CHINA TRAVELS

In July Richard and I were lucky enough to fulfil a dream and travel down the Yanzi, or as the Chinese call it, Long River, from Chonqing in the Western mountains to Wuhan near where flooding has been threatening on the plains. This took four days on a substantial ship and took us through the Three Gorges and past the amazing new dam which will be operational by next April.

In Chonqing I looked out my bedroom window in the morning to find the car park full of individuals in various stages of their Qigong or Tai Chi. There were all ages but most in their middle age or later. We later saw younger groups doing sword and dance routines. One woman, who appeared to be in her seventies, was practising kicks to shoulder height with wonderful balance control.

Once we were on the boat one of the thrills was to be able to be involved in a Tai Chi class run at 7am by the shipís doctor. I soon found if I began half an hour earlier I was doing my warm-ups and exercises with local tourists. If I did an exercise the woman next to me had not done she would join in and vice versa. It was a nice communication when neither of us spoke a word of the otherís language. Our class was a small routine I had not seen before and the moves were more expansive and wider than we do in our class, quite difficult to follow the teacher when we were turning, but rewarding to find some of the moves familiar.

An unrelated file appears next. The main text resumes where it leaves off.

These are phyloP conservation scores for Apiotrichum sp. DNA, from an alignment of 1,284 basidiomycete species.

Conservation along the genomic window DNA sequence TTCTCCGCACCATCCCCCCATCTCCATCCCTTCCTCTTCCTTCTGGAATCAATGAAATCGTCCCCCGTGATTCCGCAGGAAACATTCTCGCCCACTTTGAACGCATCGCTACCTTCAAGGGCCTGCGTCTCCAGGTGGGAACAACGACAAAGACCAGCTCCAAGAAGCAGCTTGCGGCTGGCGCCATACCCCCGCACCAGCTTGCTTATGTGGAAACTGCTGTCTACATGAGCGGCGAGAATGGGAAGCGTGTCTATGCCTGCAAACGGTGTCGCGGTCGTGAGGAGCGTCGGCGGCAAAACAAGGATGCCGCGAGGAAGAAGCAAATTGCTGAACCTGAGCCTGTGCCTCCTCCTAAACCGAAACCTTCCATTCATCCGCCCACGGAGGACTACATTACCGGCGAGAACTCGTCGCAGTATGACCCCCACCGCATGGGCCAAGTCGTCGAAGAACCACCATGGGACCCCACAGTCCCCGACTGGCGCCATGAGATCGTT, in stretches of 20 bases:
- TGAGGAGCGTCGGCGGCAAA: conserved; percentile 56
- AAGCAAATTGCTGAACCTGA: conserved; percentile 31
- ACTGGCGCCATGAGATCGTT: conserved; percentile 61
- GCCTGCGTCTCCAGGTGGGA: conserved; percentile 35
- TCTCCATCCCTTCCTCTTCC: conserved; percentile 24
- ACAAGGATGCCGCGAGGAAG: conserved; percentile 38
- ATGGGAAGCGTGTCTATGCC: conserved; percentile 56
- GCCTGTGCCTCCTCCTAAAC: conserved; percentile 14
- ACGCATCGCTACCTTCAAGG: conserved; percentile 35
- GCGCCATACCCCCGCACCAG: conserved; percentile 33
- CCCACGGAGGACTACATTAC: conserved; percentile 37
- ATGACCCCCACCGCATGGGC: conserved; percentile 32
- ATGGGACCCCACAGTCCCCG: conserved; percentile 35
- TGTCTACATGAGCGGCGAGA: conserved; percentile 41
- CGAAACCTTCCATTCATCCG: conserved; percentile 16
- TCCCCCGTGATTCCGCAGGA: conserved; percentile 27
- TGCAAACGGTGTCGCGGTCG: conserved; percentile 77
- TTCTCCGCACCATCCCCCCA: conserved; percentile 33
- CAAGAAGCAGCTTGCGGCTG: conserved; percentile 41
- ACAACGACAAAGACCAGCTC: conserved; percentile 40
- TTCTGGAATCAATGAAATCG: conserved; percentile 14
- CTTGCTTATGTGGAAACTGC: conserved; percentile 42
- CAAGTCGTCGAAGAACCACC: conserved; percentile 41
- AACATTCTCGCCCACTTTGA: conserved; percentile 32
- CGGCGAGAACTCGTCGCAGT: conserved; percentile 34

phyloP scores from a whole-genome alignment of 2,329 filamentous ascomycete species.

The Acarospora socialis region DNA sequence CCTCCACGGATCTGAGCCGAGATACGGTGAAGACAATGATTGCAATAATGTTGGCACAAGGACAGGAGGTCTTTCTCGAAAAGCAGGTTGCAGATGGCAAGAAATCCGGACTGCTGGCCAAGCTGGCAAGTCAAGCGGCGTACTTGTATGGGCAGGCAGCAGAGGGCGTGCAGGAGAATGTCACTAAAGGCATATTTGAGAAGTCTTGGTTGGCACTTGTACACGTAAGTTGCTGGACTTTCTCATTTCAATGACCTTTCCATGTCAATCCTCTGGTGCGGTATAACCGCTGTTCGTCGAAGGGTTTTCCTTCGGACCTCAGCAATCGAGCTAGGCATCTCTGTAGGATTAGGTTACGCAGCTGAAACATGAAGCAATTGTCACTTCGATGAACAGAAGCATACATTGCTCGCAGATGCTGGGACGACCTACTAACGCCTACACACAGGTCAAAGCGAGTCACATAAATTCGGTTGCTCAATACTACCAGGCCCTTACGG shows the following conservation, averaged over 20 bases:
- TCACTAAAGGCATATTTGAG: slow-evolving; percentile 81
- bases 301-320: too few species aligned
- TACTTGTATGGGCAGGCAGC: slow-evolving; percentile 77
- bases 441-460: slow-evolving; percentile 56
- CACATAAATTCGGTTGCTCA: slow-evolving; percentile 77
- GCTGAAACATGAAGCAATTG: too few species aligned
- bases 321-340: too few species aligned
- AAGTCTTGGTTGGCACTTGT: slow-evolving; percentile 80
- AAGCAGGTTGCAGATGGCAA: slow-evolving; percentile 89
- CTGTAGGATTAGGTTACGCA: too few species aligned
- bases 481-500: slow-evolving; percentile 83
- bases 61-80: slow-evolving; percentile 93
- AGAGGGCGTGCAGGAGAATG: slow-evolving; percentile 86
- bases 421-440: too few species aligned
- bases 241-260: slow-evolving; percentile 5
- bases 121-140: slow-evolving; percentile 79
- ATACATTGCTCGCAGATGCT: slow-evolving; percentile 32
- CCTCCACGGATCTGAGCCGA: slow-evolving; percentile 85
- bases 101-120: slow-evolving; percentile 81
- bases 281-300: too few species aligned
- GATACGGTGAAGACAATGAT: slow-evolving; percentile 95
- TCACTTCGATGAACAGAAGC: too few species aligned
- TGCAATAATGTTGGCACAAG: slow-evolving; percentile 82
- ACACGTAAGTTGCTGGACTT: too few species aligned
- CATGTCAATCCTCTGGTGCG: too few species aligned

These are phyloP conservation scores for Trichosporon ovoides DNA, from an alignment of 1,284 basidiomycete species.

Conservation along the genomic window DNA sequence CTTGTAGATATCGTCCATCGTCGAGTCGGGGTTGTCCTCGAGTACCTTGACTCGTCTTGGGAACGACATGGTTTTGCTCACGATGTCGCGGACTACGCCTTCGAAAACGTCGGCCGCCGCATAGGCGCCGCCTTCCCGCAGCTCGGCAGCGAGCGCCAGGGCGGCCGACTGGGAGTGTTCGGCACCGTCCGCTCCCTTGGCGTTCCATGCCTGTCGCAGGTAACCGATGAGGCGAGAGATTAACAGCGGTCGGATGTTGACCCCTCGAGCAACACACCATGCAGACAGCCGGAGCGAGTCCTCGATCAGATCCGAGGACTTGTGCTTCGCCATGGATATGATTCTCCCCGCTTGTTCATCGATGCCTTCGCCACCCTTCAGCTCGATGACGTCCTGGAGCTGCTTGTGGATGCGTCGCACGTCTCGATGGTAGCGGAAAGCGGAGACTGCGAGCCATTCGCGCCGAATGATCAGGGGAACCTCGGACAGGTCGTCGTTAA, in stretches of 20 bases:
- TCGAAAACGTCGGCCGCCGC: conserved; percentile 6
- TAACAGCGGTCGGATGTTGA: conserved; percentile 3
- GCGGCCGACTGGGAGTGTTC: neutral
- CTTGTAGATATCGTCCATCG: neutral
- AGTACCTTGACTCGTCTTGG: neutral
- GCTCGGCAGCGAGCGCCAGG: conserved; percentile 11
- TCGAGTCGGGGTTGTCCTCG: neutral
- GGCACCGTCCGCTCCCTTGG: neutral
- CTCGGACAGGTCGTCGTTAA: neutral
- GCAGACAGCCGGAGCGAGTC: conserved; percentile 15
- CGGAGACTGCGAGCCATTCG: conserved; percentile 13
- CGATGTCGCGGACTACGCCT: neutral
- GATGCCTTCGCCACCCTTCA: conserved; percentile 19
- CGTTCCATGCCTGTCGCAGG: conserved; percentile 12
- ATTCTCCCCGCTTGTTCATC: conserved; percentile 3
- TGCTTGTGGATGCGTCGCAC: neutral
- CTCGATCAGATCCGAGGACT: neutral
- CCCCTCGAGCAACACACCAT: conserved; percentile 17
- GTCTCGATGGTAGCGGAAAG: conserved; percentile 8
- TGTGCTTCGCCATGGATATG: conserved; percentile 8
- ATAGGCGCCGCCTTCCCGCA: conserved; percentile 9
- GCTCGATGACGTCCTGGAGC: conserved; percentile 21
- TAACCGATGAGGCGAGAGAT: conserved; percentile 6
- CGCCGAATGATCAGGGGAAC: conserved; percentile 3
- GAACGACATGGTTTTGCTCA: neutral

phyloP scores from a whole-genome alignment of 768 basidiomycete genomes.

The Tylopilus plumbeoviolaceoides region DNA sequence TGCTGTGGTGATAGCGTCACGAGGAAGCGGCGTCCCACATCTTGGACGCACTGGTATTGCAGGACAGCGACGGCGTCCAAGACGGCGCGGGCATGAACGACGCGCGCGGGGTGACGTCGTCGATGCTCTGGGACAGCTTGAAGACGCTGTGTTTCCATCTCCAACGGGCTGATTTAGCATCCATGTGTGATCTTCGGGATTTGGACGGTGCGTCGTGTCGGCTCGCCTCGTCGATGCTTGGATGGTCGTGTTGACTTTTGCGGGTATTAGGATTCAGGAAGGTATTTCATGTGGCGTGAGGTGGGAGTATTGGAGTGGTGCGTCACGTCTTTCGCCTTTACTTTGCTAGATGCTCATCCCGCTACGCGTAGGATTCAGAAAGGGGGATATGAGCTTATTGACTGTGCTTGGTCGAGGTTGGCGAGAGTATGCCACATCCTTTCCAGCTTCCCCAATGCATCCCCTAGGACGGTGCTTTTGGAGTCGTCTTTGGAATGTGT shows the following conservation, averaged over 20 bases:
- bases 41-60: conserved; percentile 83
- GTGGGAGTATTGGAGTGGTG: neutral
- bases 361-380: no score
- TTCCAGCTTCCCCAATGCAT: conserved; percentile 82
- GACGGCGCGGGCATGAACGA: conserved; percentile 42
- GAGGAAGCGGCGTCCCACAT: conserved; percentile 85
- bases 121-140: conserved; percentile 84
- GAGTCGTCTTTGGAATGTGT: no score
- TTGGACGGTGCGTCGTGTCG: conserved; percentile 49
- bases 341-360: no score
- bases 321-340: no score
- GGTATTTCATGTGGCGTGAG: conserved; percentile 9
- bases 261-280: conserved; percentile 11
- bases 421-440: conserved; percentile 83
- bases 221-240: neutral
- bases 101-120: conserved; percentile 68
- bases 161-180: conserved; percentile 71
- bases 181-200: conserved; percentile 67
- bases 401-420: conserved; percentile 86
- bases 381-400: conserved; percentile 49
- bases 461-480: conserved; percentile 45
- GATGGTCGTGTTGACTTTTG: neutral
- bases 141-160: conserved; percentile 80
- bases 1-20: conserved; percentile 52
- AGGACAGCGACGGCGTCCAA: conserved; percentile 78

In Wuhan one morning I noticed four people doing their exercises in the city square near the hotel. This involved some head bumping on trees that was hard to fathom, as well as familiar routines. They were totally unconcerned about the traffic and people hurrying to work and seemed to generate a quiet little pool of calm around them.

The scenery was magnificent, the people friendly and the standard of facilities for tourists was excellent. But forget the coffee. We succumbed to temptation and ordered a capuccino for around A$10 a cup only to find it almost undrinkable. I was a holiday I would thoroughly recommend, especially if one keeps an eye on the Tai Chi as locally practised.

Penny Cockington

Moving Meditation School of Tai Chi and Qigong

 

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